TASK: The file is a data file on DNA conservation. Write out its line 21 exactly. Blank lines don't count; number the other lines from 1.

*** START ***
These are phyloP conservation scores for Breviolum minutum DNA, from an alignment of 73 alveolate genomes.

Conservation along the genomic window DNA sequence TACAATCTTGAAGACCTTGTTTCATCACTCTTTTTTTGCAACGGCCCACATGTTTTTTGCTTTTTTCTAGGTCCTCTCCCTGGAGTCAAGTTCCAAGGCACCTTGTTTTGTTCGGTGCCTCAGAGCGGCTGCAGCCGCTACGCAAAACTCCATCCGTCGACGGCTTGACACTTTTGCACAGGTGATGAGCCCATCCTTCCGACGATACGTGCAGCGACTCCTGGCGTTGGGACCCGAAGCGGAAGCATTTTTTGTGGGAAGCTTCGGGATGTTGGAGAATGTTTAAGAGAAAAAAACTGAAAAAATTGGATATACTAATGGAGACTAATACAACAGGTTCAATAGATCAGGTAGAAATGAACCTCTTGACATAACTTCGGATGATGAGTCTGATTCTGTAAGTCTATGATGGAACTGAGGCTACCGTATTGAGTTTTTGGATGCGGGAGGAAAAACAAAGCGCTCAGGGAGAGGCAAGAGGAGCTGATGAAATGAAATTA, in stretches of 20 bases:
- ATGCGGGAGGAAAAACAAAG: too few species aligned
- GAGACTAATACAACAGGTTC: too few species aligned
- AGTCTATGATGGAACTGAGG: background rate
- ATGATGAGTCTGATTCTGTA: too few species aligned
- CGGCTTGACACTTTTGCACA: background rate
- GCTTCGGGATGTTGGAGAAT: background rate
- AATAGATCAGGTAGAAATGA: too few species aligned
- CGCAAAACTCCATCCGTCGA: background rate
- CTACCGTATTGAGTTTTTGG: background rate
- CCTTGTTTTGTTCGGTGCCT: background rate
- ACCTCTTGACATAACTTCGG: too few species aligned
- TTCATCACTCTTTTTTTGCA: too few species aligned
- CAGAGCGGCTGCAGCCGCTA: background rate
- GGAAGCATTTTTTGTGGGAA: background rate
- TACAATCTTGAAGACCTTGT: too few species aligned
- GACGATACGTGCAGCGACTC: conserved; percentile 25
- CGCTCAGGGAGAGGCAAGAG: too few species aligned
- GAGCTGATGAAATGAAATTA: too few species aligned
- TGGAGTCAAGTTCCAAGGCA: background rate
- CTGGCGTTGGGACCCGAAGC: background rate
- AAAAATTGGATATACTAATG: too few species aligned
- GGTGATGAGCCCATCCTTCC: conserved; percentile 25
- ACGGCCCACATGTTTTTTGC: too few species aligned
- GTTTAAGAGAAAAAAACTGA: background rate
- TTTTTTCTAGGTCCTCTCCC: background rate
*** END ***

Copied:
- TGGAGTCAAGTTCCAAGGCA: background rate